Consumers for Quality Care Uncovers Hidden Health Care Horrors During Health Literacy Month
Urges consumers to be on the lookout as open enrollment approaches
WASHINGTON – October is Health Literacy Month. As Americans prepare for open enrollment next month, Consumers for Quality Care (CQC) is working to educate consumers about the health care horrors they need to be on the lookout for when shopping for an insurance plan.
Earlier this month, CQC sponsored a survey conducted by Morning Consult to find out just how well consumers understand what their health insurance covers. What we found is frightening. Only 51% of respondents say they understand very well what their insurance covers for the most common of medical events – a routine doctor visit. That number drops precipitously as we explore other types of insurance uses; only 32% understand very well what their health insurance covers for in-network hospital services. That percentage drops to 22 who understand very well what is covered for out-of-network hospital services or what is covered if they are in a car crash or other type of accident.
“What we have uncovered in this survey is spookier than any haunted house could ever be,” said Jason Resendez, CQC board member and executive director of the LatinosAgainstAlzheimer’s Coalition. “Understanding what your health insurance covers is essential to avoiding major pitfalls that can cost patients money, and making the wrong health care decisions can have serious and long-lasting repercussions for patients and their families. Clearly many don’t make it easy, so it’s up to consumers to educate and empower themselves to make the best decisions they can when it comes to their health care coverage.”
During Health Literacy Month and with open enrollment just around the corner, CQC is educating consumers about how important it is to understand their health insurance plans and policies and procedures to watch out for. Those include:
- Surprise medical bills: Hospital care is the single largest component of national health care spending. We expect that our health care premiums will cover most of our hospital costs, but according to the CQC survey 35% of voters say they or a loved one has received a surprise medical bill.
- Short-term limited-duration insurance plans: STLDI plans are exempt from many Affordable Care Act (ACA) requirements and can exclude coverage for pre-existing conditions, have dollar value limits on covered services, are not required to cover preventive services and have a host of other substantial risks for consumers. Last year, the Trump administration issued a rule expanding the maximum period for which STLDI plans can be offered, causing these barebones plans to proliferate.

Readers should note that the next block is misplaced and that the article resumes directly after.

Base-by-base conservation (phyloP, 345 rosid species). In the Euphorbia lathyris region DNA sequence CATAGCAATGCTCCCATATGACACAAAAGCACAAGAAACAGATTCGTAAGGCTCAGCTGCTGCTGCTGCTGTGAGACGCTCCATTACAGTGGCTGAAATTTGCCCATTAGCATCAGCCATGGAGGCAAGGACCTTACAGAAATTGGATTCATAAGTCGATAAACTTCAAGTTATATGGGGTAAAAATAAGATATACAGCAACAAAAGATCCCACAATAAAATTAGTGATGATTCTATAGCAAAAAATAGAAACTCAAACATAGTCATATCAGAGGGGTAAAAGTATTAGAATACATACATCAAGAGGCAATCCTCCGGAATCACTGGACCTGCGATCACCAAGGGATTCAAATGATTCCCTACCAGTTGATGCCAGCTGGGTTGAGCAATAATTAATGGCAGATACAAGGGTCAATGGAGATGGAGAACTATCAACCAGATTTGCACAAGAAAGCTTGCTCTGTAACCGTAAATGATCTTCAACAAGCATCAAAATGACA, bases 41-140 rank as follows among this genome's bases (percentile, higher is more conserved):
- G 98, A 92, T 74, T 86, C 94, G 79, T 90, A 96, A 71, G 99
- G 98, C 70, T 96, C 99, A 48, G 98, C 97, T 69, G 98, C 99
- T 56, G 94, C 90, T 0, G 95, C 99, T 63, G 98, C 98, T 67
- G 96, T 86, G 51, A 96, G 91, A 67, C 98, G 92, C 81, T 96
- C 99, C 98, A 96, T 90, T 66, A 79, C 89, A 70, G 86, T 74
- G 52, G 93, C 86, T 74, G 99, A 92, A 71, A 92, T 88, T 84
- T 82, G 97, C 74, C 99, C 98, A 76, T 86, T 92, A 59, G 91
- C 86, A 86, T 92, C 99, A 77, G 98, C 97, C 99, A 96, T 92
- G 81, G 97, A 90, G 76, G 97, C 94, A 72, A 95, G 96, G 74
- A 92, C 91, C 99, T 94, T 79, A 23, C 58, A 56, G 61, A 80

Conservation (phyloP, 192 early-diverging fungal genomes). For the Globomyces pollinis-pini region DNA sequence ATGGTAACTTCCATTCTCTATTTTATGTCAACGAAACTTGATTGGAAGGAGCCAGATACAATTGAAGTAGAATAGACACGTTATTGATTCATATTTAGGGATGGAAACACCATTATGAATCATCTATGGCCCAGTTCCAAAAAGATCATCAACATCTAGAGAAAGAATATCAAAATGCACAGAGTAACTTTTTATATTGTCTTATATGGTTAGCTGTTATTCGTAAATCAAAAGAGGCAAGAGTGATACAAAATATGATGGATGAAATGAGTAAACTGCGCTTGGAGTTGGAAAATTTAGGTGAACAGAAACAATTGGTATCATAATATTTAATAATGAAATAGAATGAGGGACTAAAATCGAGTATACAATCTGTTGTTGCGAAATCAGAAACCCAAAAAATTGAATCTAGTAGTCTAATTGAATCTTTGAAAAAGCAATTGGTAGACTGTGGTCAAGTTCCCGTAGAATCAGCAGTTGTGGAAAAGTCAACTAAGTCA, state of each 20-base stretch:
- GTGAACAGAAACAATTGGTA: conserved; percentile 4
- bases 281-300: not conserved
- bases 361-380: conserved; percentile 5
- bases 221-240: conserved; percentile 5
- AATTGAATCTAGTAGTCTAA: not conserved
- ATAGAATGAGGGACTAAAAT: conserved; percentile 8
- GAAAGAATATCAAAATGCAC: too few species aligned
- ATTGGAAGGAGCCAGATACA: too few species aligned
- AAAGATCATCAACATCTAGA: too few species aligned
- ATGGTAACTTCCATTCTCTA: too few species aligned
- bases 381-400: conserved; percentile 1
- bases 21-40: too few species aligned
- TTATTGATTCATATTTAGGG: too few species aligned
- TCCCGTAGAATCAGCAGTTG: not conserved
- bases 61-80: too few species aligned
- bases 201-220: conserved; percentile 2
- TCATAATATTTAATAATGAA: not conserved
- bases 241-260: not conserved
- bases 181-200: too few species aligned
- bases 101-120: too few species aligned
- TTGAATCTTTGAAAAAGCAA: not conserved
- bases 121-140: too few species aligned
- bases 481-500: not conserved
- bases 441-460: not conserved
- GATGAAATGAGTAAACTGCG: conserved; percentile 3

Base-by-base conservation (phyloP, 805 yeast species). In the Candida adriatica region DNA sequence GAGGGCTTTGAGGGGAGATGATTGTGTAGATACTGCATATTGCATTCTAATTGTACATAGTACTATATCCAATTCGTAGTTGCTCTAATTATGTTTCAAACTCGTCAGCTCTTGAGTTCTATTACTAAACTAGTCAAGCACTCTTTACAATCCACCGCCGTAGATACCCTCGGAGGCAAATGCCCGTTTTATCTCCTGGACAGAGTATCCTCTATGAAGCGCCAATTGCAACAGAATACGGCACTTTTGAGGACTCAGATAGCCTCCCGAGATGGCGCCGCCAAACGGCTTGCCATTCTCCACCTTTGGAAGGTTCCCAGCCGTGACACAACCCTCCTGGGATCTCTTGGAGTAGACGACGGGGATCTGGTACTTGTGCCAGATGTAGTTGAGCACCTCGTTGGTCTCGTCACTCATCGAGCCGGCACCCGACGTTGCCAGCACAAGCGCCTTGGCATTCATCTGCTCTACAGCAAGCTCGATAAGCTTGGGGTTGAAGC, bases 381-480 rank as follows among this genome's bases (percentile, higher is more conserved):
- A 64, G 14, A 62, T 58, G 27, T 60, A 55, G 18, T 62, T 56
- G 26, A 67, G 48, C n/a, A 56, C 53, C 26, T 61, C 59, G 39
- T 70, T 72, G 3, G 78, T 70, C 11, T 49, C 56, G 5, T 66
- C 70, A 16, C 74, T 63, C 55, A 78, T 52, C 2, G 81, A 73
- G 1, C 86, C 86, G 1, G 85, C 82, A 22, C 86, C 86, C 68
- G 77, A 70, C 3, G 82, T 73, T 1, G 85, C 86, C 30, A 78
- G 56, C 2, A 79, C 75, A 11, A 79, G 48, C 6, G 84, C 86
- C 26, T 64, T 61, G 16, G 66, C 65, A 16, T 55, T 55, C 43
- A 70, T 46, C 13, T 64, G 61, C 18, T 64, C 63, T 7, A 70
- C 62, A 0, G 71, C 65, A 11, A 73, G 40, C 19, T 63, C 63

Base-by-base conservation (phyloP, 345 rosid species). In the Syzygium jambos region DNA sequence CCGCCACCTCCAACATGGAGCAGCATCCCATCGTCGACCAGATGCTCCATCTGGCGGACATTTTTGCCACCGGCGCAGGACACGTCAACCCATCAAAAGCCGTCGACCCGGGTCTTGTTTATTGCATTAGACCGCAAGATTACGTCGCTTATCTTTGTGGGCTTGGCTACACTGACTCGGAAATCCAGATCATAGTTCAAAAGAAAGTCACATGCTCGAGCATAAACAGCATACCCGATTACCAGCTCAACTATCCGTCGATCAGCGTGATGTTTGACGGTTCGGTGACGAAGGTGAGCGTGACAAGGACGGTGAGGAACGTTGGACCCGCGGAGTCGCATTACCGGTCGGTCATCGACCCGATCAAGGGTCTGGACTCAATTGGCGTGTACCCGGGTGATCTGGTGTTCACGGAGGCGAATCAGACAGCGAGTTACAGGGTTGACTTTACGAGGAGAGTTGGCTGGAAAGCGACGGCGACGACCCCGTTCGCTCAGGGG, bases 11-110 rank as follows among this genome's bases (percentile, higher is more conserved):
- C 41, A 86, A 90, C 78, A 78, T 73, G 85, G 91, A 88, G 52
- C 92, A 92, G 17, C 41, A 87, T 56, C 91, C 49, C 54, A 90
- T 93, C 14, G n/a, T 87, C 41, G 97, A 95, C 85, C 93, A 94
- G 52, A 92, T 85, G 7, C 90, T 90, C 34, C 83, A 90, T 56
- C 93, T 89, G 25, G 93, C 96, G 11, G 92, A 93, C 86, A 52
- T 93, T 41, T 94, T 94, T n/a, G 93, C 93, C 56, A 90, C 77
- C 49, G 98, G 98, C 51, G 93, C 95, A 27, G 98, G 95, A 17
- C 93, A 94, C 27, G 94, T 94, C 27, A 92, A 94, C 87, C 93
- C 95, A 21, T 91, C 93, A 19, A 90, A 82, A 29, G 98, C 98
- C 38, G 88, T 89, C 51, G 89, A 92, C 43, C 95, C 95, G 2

- Insurer programs that prevent copay coupons from counting towards patients’ deductibles: With copay adjustment – or accumulator adjustment – programs, insurers no longer allow drug cost sharing coupons to count towards patients’ deductibles or caps on total out-of-pocket costs. For some patients, their coupons run out before the end of the year—leaving them with unexpected amounts they can’t afford to pay when they try to fill a prescription at the pharmacy.
The CQC survey also identified other aspects of health care coverage consumers find frustrating, including:
- Receiving surprise bills somewhat or very frustrating (61%);
- Co-pays and deductibles that keep going up (65%);
- Understanding what is and is not covered (62%);
- Being put in the middle of disputes between their insurer and their health provider (58%);
- Inadequate prescription drug coverage (57%); and
- Not enough in-network doctors and providers (51%).
Strong majorities of respondents support legislative proposals requiring improved transparency from health insurers on what is covered as part of a health policy (84%) and hospitals about which providers are in and out of network at their facility (83%), setting limits on what a patient may be charged for out-of-network treatment at in-network facilities (79%) and preventing hospitals from billing patients for the remaining balance when their insurer refuses to pay for the services (78%). Eighty-four percent of respondents believe their insurer should provide them with clearer information so they do not receive a surprise medical bill, and 83% believe health providers should provide clearer information so they do not receive surprise medical bills.
“Voters are fed up with the lack of transparency and the lack of certainty around costs,” continued Resendez. “The vast majority – 87% – agree that insurance should work like insurance again and actually cover people when they get sick, and they are looking to lawmakers, insurers and hospitals for help.”
Healthcare.gov and the state marketplaces are open for enrollment from Nov. 1 to Dec. 15, 2019. No matter what type of insurance they have, CQC urges consumers to educate themselves and shop to find the best health care plan for themselves and their families. Learn more at www.consumers4qualitycare.org/healthliteracy.